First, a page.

Genesis 43:1-15; Psalm 73; 1 Corinthians 7:1-9; Mark 4:35-41
“That’s not fair!” How many times have you heard that phrase? How many times have you uttered it? How many times have you simply thought it? Whether due to a violated sense of entitlement, an advantage gained by someone through unequal means, or a misfortune come our way, we can all identify, and in many cases, personally recall, situations of unfairness. The resultant feelings can lead to jealousy, resentment and anger. These in turn can lead to a rash of usually unproductive, sometimes irrational, and often sinful actions.
In today’s reading from Genesis, one can sense in Jacob’s voice the frustration with the unfairness of the situation. He has already lost one son (Joseph), and another has been jailed in Egypt (Simeon). There is now a famine in the land, and everyone is starving. The only hope of living is to buy food from the Egyptians, who have plenty to spare. However, his sons refuse to go to Egypt without, in his eyes at least, risking the life of yet another son, the youngest, by taking him with them. Thanks to Judah’s pleading, he is convinced not to abandon Simeon in an Egyptian prison.
The writer of today’s psalm, Asaph, describes several unfair situations. The wicked prosper and increase in wealth. They are healthy and strong; they have no struggles and are always carefree. In contrast, he has kept his heart pure but has been plagued all day long. He has washed his hands in innocence but has been punished every morning. He might very well have said, “That’s not fair! Why do those who couldn’t care less about God seem to have it so easy when I’m trying to do what’s right and yet I have all these problems?”
Since the question is a difficult one to answer, it is easy to dwell on wearisome situations. The results are feelings of envy towards those who do evil and of hopelessness and futility in trying to do good. Indeed, Asaph even states, “When I tried to understand all this, it was oppressive to me.” (Psalm 73.16.) Rather than falling into a mode of despair and self-pity, however, he experiences something else instead. He enters the sanctuary of God.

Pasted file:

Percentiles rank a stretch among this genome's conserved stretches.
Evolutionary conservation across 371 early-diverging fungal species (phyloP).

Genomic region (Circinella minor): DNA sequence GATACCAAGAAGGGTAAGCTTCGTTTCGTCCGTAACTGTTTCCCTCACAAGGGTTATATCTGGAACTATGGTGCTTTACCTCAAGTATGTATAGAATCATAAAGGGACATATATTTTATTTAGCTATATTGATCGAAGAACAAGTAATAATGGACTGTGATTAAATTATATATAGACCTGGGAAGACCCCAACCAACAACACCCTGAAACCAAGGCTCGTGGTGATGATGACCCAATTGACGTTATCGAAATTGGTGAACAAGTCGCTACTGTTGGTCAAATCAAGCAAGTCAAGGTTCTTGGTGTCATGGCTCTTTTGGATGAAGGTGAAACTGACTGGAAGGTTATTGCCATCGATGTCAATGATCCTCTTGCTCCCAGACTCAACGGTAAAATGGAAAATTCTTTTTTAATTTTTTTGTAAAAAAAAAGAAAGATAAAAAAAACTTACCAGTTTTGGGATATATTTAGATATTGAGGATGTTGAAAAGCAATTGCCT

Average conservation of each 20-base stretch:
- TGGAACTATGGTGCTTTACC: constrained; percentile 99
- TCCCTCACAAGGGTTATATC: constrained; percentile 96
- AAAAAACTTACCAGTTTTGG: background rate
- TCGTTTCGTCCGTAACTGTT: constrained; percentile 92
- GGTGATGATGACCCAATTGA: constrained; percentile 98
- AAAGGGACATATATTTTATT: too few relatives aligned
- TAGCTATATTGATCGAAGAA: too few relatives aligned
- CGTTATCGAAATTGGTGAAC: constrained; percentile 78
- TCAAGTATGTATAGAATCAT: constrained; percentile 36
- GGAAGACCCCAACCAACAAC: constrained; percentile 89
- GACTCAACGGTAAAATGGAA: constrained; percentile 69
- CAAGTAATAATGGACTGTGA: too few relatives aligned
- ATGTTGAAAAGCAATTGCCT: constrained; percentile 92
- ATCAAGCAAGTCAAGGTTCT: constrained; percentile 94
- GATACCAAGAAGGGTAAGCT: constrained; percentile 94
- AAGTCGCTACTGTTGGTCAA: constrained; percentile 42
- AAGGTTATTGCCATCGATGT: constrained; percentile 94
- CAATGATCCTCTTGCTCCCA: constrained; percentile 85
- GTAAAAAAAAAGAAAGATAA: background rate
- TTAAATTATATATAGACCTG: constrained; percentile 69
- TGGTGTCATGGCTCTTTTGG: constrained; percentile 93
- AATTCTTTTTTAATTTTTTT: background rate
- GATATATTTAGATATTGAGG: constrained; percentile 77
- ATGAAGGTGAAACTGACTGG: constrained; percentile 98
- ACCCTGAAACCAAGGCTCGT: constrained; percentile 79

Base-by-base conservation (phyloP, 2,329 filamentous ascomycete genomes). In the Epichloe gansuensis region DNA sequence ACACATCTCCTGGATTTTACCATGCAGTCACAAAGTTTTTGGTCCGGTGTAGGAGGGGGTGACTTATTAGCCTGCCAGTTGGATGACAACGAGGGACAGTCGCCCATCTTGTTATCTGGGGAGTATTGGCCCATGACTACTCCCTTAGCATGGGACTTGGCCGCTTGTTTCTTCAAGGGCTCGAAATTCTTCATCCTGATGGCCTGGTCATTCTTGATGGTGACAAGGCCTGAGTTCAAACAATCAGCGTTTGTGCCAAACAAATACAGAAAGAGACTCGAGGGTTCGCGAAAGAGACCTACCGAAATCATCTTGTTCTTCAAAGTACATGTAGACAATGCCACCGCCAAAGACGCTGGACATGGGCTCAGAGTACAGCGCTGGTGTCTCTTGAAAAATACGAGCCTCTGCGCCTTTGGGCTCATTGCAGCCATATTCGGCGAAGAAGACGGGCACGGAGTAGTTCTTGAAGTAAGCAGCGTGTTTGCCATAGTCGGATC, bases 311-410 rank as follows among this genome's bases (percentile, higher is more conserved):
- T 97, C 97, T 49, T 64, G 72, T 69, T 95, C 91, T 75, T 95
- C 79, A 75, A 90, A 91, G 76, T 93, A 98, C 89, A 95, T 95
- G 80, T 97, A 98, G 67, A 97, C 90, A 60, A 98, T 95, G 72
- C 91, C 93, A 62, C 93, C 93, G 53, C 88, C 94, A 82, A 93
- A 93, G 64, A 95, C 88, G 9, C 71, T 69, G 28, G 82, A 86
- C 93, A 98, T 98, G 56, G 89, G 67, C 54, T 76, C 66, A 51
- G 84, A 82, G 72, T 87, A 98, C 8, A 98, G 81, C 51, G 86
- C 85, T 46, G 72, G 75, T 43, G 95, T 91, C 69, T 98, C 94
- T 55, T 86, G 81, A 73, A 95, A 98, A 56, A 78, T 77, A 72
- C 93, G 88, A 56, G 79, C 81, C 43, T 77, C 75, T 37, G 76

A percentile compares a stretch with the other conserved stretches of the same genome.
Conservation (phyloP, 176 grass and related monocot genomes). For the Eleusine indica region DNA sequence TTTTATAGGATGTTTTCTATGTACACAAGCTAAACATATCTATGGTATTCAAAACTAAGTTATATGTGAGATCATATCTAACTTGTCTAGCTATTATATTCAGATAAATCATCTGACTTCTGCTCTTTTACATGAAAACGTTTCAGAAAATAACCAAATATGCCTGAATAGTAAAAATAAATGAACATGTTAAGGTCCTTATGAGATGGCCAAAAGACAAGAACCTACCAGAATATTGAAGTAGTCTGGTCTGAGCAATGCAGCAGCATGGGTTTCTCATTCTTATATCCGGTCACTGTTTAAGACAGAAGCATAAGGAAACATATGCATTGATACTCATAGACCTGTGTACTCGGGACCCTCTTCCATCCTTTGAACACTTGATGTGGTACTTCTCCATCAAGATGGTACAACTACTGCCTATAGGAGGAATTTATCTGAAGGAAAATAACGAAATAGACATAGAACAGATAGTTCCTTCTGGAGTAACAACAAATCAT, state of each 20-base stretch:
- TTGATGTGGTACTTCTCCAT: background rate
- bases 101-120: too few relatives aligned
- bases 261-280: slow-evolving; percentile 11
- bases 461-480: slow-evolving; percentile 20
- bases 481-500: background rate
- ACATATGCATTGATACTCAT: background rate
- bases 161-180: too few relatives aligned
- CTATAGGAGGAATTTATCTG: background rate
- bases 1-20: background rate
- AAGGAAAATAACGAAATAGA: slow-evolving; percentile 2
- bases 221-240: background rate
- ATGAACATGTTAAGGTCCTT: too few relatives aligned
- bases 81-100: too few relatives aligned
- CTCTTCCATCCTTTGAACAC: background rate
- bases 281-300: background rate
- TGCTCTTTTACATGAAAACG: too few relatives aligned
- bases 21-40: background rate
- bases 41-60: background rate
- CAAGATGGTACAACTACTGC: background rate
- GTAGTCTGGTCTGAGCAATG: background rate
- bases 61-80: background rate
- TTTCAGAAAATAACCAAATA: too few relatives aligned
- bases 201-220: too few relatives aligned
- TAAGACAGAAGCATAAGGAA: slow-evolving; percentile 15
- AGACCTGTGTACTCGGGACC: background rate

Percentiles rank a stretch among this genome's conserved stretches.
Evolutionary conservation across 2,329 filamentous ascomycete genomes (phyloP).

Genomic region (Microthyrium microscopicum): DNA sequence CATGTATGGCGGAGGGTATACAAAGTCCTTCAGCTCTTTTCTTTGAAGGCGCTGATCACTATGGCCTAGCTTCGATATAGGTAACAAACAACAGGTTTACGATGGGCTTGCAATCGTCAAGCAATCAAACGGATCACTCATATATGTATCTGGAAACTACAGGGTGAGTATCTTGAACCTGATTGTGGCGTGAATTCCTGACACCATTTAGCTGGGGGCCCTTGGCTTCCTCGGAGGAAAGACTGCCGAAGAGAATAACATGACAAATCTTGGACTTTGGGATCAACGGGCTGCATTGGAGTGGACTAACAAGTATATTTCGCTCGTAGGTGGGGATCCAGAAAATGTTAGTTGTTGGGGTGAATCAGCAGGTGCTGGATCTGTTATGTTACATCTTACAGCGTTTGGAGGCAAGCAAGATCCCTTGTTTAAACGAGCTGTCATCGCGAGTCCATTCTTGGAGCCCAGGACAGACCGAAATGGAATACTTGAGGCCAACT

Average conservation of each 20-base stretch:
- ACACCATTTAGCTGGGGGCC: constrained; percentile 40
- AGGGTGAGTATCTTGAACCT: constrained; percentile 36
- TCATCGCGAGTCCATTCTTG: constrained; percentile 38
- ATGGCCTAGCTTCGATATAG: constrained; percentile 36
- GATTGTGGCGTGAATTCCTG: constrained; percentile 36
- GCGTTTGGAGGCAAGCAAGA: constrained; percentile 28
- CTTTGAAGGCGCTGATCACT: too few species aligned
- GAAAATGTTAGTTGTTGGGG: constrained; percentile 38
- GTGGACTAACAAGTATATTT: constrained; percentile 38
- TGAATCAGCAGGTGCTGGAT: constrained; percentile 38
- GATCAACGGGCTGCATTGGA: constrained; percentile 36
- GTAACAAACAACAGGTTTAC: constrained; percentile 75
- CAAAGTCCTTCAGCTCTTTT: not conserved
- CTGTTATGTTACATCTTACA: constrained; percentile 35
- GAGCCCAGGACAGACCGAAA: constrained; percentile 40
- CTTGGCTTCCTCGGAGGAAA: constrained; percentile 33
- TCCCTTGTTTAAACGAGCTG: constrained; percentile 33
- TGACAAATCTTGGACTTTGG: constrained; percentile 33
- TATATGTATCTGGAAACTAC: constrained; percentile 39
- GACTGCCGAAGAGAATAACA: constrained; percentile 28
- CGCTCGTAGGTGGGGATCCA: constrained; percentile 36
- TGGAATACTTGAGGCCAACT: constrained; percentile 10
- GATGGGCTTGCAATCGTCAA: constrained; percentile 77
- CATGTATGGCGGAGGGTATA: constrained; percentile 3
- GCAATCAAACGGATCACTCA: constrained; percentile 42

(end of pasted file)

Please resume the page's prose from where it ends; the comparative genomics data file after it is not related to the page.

It is here that he finds (and we can find) true and eternal justice instead of the unfairness of this world. It is here that we find full wisdom instead of ignorance. It is here that we find strength and complete fulfillment so we can declare that “earth has nothing I desire besides you.” It is here that we can say, regardless of the situation we find ourselves in, “it is good to be near God.”
Heavenly Father, when we find ourselves in unfair circumstances, when we find ourselves wallowing in self-pity and wondering why others seem to have it so well, may we remember to enter your sanctuary; confident that you will not let us slip or lose our foothold, but will take us by the hand and guide us, that you will strengthen our heart and will afterward bring us into your glory, through Christ our Lord.